In a rare piece of good news in the marine world, scientists have found one place where reef manta rays are thriving – Today, only 16,000 to 18,000 may survive
Over a decade, populations increased significantly in Raja Ampat archipelago in Indonesia, highlighting the importance of long-term conservation and management measures such as well-enforced Marine Protected Areas (MPAs) and fisheries regulations, says researcher Edy Setyawan, of the University of Auckland’s Institute of Marine Science.
It is the first published evidence of reef manta ray populations increasing anywhere in the world, he says.
“Despite the global decline in oceanic sharks and rays because of overfishing over the past 50 years, the reef manta rays in Raja Ampat have been recovering and thriving,” Setyawan says.,
The scientist and his colleagues studied reef manta rays (Mobula alfredi) in two of Raja Ampat’s largest MPAs, Dampier Strait and South East Misool. They used sightings of rays, each individually identified by photograph, to assess population dynamics from 2009 to 2019.
In Dampier Strait, the estimated population increased to 317, an annual compound gain of 3.9 percent, while South East Misool’s estimated gain to 511 was 10.7 percent on the same basis.
The increased population sizes resulted from high survival rates (up to 93 percent of individuals in each group survived each year) and high rates of recruitment (typically groups got a 20 percent annual boost from new members).
While conservation measures substantially reduced fishing pressures, another reason for the populations thriving was the El Niño Southern Oscillation climate cycle, which boosted plankton numbers. That lead to larger and more frequent aggregations of the manta rays for feeding, which in turn provided more opportunities for mating.
A watch-list for threatened species, the International Union for Conservation of Nature’s “Red List,” lists reef manta ray as a “vulnerable” species with declining populations throughout their range in the Indo-Pacific, based on an assessment in 2018.
Today, an estimated of 16,000 to 18,000 of the creatures may survive, with the Maldives hosting the biggest number, at least 5,000 individuals, followed by Indonesia with at least 3,500.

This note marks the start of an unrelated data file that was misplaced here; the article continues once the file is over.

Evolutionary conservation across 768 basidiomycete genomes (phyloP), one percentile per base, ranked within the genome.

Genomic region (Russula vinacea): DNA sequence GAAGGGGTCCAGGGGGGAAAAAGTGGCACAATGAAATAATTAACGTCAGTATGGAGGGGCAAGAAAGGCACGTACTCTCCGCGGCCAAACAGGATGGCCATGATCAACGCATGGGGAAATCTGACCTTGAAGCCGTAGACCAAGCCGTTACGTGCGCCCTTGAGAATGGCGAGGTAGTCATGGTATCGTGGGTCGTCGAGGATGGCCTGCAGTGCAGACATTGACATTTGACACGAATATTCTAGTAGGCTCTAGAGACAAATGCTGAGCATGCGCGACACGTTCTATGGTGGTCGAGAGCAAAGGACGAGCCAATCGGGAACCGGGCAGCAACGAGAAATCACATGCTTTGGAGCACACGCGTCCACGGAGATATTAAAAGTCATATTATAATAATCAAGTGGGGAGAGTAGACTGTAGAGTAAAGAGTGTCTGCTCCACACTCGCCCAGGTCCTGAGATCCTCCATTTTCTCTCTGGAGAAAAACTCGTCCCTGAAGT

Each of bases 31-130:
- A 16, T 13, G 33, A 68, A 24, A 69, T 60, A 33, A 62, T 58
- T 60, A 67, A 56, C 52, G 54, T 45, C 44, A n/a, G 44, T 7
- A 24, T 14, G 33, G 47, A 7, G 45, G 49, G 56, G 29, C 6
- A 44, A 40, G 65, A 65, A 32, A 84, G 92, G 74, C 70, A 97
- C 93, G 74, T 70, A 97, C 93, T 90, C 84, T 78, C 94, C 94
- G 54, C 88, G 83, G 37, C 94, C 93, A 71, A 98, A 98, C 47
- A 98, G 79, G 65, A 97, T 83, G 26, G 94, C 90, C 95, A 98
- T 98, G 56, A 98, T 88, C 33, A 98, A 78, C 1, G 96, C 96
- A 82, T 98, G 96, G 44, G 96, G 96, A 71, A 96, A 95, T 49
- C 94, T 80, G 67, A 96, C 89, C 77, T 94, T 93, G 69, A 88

“Unfortunately, reef manta rays are generally in decline, as in Mozambique where they have been continuously caught in targeted fisheries, or just holding steady, as in Australia and the Maldives,” says Setyawan.
Around the world, more well-enforced MPAs are needed to protect the critical habitats of the creatures, along with strong commitments from governments to protect the species, and fishing gear restrictions such as bans on gillnets and longlines, he says.
Manta rays are known for their intelligence, graceful swimming and traits such as somersault feeding, a technique for continuing to move while staying in the same spot to gorge on plankton or krill.
Manta rays need to keep moving to stay alive.
The reef manta ray has a wingspan of up to five metres. This slow-growing species starts to mature at nine to 13 years of age (male) and 13 to 17 years of age (female). A mature female gives birth to only one pup every two to six years, after 12 to 13 months of pregnancy.
Late maturation and low fecundity make the species especially vulnerable to population declines.
The research, published in Frontiers of Marine Science, was carried out with the help of researchers from the Raja Ampat MPA management authority, Konservasi Indonesia, Conservation International Aotearoa and Waipapa Taumata Rau, University of Auckland.
“Since the study ended, the reef manta rays seem to be doing well and the populations continue to grow,” says Setyawan. “Large feeding aggregations have often been seen and reported. In the past three years, we have identified more than 300 new manta rays.
Not to mention the new-borns and juveniles living in the Wayag lagoon and Fam Islands nursery areas we discovered recently